You have to give a game credit when it tries something new. In the hands of most developers, Firefighters F.D.18 would be a fast-paced, high-adrenaline action game, with a heroic fireman pursuing terrorists or something through a long series of burning buildings.
Konami, instead, has made something that's about half arcade action, half simulation. Firefighters F.D.18, if nothing else, gives the player some vague idea of what it'd be like to be a fireman, running through hallways full of smoke, in an environment that might collapse or explode at any moment. It's tense and exciting, but it's really not much of a game.
As Dean MacGregor, a veteran fireman with some unexplained trauma in his past, your job is, first and foremost, to save people. In each level, armed with your trusty axe and a seemingly infinite firehose, you'll extinguish fires, circumvent obstacles, smash obstructions, and occasionally beat the hell out of annoying cleaning droids. When you've rescued all the civilians inside a given area, you're done. This puts an impromptu and flexible time limit on the game, as each survivor only has so long to live before they succumb to heat exhaustion or smoke inhalation.
Your constant opponent in each level is, naturally, fire. There are other hazards--collapsing ceilings, backdrafts, pools of oil, sudden explosions, exposed wiring, annoying little cleaning droids--but they all pale into insignificance next to the burning building around you. The flames constantly multiply, often respawn from inextinguishable red blazes, can never really be put out for good, and occasionally manifest as strangely living things. The boss battles in Firefighters are almost supernatural, where Dean goes up against a blaze so strong as to have its own name, attack pattern, and lifebar.
To fight the fires, you'll use your hose. It can be set to either a wide-focus spray, which is good for getting rid of flames in a broad angle, or a narrower stream that works best at range, or against single targets. If you get trapped in a corner, the press of a button summons Dean's partner Craig, who'll knock out the fires around you with a short-range blast of flame-retardant foam. Unfortunately, you can only call Craig three times a stage, kind of like a bomb in a shooter, and there are no bonus items that'll let you call him again.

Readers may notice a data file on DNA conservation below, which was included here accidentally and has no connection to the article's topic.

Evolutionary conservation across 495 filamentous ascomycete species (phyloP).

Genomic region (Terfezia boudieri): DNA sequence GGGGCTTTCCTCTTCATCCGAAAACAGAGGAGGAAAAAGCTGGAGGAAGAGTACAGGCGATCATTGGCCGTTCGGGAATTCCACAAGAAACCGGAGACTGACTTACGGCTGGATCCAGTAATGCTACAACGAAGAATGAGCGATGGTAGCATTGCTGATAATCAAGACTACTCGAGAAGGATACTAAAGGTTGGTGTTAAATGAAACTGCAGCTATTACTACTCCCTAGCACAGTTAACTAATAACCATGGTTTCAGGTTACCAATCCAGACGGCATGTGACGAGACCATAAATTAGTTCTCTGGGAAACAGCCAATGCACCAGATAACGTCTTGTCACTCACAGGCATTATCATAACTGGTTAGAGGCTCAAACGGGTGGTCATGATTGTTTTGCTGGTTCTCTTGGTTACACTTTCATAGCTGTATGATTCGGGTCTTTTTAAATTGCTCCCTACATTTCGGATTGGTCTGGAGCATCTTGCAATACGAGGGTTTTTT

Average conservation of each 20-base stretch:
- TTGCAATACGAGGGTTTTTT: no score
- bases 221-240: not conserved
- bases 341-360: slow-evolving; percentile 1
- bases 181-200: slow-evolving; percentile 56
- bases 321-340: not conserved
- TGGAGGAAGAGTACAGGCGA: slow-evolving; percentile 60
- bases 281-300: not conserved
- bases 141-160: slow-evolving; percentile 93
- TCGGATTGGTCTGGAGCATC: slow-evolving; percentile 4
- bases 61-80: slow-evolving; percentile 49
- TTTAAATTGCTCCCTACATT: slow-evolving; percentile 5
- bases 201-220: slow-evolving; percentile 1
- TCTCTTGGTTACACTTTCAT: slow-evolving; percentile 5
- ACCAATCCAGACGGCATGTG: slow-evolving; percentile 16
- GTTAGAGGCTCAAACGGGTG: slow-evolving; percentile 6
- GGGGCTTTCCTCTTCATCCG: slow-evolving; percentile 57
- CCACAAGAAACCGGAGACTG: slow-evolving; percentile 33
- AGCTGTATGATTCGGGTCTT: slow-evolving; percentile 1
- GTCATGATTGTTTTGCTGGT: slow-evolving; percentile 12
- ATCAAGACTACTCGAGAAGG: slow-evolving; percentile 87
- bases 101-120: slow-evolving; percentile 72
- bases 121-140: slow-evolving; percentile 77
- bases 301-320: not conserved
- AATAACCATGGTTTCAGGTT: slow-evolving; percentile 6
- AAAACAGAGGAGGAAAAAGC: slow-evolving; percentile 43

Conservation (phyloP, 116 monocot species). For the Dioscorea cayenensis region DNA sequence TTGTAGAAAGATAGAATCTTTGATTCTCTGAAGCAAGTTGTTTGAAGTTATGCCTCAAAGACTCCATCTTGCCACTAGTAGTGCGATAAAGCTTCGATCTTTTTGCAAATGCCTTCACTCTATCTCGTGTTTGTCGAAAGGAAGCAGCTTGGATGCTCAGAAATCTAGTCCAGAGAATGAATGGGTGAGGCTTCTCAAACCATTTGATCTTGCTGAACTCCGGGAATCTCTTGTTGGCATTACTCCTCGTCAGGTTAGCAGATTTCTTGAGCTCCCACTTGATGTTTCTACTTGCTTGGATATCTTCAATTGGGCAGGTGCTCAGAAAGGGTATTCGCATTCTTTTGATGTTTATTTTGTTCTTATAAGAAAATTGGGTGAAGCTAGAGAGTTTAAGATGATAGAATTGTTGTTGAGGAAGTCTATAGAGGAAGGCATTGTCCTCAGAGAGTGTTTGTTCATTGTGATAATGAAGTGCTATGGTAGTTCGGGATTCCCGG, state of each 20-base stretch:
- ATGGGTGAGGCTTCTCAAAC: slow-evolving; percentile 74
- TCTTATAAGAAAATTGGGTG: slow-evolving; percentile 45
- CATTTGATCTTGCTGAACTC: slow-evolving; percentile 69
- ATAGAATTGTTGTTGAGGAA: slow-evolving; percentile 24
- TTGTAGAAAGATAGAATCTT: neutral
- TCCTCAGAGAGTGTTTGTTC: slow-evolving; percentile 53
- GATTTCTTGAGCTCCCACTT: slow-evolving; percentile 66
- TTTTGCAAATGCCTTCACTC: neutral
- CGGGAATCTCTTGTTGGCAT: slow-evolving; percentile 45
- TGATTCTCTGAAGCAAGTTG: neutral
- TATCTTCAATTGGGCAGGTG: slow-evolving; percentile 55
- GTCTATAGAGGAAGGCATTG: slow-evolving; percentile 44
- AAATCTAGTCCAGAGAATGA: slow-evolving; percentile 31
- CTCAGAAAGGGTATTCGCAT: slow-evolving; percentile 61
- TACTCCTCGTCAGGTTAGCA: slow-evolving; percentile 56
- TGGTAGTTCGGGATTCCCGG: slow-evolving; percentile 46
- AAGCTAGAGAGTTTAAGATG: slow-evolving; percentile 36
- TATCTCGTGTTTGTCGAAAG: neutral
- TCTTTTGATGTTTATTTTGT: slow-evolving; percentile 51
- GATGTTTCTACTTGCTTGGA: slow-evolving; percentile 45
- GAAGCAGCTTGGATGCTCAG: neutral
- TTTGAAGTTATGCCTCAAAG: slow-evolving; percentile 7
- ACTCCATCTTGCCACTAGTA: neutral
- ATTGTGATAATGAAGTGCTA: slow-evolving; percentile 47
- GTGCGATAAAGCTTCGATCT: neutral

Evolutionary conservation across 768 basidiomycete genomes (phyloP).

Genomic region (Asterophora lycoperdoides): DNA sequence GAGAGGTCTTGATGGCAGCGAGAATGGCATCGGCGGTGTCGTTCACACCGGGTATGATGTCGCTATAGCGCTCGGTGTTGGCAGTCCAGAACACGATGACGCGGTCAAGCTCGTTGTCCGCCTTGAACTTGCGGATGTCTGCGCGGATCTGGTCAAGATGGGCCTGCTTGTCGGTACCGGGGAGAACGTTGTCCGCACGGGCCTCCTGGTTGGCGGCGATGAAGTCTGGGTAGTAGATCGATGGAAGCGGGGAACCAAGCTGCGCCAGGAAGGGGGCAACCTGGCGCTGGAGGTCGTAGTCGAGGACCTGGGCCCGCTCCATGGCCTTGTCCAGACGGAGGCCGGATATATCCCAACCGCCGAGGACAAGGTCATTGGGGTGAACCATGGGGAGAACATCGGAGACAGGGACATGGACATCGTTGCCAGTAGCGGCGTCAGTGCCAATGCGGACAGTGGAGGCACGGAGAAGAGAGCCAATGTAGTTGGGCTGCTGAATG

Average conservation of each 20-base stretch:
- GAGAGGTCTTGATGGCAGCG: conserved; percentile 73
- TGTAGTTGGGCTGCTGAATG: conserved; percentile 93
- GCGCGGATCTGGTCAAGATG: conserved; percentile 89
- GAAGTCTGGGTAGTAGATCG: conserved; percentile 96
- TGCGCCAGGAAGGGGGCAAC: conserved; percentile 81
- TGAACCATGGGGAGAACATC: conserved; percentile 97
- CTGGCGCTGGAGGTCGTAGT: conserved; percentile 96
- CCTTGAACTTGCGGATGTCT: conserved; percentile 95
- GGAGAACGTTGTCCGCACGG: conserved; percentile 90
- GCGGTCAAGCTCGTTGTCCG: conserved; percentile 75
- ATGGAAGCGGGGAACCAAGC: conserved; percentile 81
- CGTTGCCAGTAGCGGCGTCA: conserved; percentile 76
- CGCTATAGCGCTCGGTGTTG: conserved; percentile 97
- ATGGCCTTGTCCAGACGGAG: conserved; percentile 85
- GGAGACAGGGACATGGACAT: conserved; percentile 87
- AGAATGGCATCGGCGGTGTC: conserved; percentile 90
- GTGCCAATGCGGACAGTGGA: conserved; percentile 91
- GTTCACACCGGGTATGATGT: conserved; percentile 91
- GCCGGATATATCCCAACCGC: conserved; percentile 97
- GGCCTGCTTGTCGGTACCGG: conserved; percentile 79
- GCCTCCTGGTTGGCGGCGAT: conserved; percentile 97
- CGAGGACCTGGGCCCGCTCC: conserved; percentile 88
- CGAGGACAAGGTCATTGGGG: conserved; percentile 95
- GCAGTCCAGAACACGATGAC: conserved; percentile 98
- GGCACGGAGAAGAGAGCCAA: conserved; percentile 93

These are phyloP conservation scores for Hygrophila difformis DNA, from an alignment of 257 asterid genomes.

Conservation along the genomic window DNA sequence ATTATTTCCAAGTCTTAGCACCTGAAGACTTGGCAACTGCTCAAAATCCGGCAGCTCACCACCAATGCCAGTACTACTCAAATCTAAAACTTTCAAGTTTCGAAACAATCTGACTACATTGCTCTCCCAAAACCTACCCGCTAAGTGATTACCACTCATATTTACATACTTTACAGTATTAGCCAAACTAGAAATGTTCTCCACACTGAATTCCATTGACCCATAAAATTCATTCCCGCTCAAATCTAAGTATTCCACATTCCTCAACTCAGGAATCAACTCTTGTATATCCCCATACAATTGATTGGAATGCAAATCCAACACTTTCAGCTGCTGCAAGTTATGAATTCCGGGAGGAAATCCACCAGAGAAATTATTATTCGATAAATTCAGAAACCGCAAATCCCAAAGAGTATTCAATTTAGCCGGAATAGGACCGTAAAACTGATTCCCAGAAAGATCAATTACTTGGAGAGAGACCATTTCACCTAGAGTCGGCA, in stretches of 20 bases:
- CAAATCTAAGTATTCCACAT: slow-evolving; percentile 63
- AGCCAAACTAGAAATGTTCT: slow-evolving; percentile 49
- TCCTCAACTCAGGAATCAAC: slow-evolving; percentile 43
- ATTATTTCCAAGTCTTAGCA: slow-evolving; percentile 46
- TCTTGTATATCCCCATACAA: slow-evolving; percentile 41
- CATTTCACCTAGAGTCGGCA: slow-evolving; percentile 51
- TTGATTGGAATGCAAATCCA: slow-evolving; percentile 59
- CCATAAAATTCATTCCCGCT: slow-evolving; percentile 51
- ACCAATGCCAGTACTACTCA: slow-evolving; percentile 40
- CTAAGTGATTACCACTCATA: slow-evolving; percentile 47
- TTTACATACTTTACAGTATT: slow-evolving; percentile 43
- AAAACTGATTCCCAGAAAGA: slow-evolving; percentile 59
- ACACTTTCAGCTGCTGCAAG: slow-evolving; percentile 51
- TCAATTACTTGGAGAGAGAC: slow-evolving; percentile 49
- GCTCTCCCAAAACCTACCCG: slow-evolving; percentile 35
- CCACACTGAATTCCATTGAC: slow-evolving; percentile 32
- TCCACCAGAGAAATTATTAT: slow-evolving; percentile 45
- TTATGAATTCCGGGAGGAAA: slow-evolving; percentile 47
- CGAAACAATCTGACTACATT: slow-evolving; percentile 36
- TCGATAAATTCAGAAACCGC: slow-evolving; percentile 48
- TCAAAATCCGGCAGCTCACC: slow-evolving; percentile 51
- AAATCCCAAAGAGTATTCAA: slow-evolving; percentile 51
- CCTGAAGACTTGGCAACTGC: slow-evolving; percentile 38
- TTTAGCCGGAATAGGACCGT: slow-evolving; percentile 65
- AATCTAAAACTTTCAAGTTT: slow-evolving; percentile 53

As I've said, this is a great idea for a game, with plenty of opportunities for action. The problem is that Firefighters is stuck between genres, and doesn't go far enough in either direction.
Most of the hazards in Firefighters are sudden events, like a collapsing ceiling or an explosion. Dean, weighed down by full fireman's gear and an oxygen tank, moves relatively slowly, and even with his dodge move, he'll usually get hit by any hazards that're anywhere near him. It feels like sometimes the game smacks you down, just to remind you that it's wearing the daddy pants.
That problem is compounded by your inability to stock up on medical items between stages, your inventory emptying out between missions, and a truly annoying announcer, who likes to let you know that you should look out for explosions about half a second after one's already hit you. Unless you go through each level multiple times, with an eye for memorizing a stage's patterns so you avoid them, it'll sometimes seem like Firefighters is killing you just to kill you. You have no real say in the matter.
This is especially apparent against bosses, which can light the entire floor on fire if they so choose. They've got obvious attack patterns, yeah, but they take forever to "kill," Craig's extinguisher is near-useless against them, and you'll generally be taking damage for the entirety of the fight. It's not fun.
That's not to say that Firefighters is wholly a failure. If you're willing to learn its patterns and work to counteract them, it offers a challenge that's quite unlike any other game on the market these days. It's occasionally frustrating, yes, but it is, at least, frustrating in a new way. You might want to rent it, just to see if you'd be interested.